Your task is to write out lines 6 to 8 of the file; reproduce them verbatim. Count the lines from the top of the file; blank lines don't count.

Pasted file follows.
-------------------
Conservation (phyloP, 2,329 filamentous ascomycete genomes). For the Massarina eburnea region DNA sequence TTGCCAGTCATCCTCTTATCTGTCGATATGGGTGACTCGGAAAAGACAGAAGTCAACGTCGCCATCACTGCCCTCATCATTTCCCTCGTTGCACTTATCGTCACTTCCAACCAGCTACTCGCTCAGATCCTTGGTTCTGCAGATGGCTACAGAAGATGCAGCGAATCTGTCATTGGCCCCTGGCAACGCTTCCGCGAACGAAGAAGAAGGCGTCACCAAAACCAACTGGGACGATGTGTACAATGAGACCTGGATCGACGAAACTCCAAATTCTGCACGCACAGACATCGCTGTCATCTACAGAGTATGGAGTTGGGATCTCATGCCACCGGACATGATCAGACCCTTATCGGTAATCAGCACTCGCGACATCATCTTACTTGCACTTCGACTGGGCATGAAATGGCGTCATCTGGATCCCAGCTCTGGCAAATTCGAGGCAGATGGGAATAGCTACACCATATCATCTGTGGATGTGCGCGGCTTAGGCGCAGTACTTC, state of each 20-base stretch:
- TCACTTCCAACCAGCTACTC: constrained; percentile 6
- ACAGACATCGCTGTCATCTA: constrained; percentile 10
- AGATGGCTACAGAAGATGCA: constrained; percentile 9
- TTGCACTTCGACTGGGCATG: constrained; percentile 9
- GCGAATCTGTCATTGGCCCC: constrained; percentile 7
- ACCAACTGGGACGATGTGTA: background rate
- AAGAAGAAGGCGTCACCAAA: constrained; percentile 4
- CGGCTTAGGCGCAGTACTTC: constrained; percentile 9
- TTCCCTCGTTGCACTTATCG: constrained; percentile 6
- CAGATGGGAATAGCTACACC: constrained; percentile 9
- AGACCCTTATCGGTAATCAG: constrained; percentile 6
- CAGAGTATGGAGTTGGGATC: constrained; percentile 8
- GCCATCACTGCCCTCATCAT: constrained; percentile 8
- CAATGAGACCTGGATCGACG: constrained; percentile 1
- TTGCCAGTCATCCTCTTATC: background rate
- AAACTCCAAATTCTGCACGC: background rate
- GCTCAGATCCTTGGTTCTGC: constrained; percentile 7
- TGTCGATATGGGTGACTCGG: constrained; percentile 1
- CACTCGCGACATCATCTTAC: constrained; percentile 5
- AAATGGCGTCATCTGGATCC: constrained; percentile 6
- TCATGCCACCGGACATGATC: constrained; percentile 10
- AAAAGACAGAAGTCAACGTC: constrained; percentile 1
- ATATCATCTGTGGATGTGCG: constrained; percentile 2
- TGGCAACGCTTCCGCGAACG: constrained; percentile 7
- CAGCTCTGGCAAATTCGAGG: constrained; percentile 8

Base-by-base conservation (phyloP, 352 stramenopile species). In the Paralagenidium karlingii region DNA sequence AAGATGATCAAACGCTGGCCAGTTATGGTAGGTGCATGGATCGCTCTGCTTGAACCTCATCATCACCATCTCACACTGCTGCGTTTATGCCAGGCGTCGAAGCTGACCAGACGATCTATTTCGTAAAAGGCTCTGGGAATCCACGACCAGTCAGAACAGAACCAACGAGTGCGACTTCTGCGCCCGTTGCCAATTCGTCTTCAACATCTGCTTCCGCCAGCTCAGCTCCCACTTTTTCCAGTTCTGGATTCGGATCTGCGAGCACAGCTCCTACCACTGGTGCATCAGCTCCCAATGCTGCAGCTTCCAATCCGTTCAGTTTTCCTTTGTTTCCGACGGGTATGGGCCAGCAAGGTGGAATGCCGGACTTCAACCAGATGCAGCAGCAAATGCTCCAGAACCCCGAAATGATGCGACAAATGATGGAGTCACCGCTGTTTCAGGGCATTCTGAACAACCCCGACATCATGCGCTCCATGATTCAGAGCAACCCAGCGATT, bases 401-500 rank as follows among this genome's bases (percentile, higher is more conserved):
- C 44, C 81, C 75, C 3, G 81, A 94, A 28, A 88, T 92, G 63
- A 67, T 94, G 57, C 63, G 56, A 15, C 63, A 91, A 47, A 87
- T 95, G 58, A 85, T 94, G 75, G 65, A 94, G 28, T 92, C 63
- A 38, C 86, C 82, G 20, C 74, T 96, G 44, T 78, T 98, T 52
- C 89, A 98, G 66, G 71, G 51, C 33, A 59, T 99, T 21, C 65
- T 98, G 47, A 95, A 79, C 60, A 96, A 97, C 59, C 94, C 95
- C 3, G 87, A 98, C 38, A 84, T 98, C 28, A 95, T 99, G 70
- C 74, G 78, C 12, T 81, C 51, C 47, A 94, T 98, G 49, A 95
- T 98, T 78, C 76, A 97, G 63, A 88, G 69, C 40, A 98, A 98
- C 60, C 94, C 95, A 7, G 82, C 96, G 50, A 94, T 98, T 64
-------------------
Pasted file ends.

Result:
- GCGAATCTGTCATTGGCCCC: constrained; percentile 7
- ACCAACTGGGACGATGTGTA: background rate
- AAGAAGAAGGCGTCACCAAA: constrained; percentile 4